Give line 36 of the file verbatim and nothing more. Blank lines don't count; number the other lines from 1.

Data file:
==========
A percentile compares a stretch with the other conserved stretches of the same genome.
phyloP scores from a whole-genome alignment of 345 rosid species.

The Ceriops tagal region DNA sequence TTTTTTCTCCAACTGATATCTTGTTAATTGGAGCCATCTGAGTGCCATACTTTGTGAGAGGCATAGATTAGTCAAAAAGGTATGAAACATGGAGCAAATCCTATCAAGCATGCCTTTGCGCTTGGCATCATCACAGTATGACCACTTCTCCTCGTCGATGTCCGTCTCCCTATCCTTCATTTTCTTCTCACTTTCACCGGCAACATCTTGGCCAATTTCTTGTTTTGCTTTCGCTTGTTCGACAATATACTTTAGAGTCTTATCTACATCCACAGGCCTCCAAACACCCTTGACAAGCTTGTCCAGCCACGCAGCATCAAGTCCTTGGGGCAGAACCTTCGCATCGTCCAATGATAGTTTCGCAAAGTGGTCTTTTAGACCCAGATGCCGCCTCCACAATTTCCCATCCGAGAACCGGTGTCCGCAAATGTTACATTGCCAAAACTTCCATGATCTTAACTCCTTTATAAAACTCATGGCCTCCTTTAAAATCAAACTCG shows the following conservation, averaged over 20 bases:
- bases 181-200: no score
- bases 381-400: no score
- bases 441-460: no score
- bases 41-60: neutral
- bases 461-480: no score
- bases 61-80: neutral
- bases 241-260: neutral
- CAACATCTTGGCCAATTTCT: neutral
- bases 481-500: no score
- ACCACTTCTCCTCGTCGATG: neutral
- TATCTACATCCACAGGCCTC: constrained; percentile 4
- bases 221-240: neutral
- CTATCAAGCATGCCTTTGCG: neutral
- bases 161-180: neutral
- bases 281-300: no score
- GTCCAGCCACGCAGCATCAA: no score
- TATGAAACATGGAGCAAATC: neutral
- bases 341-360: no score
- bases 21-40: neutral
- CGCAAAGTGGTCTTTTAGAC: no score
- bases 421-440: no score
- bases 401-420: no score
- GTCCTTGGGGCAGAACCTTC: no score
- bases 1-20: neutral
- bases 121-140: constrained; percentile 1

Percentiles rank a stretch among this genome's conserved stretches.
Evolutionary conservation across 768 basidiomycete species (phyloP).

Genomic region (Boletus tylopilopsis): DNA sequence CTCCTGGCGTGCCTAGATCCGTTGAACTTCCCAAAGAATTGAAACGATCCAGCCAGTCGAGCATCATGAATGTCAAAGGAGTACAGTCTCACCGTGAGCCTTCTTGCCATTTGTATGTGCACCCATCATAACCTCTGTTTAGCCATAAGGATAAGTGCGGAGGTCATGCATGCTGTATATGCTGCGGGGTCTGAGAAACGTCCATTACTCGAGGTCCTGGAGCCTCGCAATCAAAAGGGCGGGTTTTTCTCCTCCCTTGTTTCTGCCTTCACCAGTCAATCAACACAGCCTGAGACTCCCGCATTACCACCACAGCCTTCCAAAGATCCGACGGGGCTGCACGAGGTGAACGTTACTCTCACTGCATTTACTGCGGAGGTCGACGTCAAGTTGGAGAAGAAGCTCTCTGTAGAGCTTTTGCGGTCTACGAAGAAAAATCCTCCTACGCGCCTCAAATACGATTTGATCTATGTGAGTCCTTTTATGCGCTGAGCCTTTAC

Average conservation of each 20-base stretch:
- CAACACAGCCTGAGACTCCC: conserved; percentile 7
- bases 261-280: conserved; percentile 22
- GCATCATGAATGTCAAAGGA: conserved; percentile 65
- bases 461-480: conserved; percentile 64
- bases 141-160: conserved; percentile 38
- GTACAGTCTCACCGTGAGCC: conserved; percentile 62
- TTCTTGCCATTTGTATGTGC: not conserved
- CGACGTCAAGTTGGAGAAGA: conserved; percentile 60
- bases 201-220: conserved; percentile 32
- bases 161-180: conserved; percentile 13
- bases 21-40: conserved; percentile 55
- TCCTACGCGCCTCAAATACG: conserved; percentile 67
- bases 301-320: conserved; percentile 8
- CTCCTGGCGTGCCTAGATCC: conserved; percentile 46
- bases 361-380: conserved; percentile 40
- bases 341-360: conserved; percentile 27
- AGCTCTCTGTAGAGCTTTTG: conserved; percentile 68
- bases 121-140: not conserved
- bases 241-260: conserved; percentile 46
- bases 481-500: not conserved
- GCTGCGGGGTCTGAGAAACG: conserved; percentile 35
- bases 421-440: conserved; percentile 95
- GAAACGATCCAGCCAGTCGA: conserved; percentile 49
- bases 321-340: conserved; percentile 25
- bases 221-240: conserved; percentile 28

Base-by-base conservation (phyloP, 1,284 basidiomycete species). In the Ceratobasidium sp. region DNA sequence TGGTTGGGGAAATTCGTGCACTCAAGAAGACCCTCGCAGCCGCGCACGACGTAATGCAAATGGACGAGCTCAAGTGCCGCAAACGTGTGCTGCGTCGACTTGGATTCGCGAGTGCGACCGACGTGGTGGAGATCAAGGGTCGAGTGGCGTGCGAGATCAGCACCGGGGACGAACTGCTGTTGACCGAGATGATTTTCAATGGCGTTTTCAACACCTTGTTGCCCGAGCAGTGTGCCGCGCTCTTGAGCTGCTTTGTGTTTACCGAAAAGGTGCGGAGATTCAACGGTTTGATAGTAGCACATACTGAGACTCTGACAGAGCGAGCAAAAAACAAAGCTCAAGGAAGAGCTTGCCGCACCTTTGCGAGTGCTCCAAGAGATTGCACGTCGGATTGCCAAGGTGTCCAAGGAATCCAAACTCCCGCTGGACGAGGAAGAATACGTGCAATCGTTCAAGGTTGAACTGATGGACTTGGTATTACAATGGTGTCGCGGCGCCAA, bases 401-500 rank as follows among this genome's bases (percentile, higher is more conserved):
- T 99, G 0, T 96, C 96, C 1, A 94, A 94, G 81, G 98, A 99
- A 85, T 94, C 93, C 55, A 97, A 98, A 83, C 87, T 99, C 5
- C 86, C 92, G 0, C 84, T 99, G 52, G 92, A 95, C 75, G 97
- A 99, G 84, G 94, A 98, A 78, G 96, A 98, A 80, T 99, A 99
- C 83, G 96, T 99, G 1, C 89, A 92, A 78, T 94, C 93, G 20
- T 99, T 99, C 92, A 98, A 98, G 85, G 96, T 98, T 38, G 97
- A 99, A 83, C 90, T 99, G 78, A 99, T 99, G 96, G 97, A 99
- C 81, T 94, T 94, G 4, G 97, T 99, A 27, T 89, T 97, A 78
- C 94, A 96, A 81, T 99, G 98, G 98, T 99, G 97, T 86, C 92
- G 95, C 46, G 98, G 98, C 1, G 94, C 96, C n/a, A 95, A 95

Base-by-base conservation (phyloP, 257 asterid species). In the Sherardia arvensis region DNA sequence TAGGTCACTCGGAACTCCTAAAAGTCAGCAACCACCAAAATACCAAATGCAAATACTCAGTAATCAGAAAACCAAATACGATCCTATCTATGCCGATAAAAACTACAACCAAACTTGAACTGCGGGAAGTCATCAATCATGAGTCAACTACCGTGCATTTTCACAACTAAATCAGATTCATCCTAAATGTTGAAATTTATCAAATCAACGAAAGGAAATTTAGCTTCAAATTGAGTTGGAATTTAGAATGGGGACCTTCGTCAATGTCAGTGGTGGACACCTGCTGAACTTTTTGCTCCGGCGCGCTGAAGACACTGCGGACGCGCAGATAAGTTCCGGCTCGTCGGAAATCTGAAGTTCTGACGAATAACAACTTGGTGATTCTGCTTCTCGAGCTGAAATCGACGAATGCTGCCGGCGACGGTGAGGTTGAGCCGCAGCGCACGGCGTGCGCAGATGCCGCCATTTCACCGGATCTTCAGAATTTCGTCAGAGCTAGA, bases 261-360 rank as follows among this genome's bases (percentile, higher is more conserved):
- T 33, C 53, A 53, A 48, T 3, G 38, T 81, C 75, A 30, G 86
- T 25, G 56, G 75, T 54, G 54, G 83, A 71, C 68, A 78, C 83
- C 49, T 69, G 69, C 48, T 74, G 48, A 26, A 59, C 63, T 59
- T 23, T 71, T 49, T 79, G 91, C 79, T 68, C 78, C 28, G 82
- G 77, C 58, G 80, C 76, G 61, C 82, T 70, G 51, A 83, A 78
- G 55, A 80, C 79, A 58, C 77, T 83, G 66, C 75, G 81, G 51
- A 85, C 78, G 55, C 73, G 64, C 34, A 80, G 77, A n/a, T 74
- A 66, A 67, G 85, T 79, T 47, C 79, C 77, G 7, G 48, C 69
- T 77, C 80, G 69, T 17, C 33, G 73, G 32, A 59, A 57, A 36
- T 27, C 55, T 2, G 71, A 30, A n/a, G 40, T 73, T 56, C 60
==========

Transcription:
- bases 461-480: conserved; percentile 64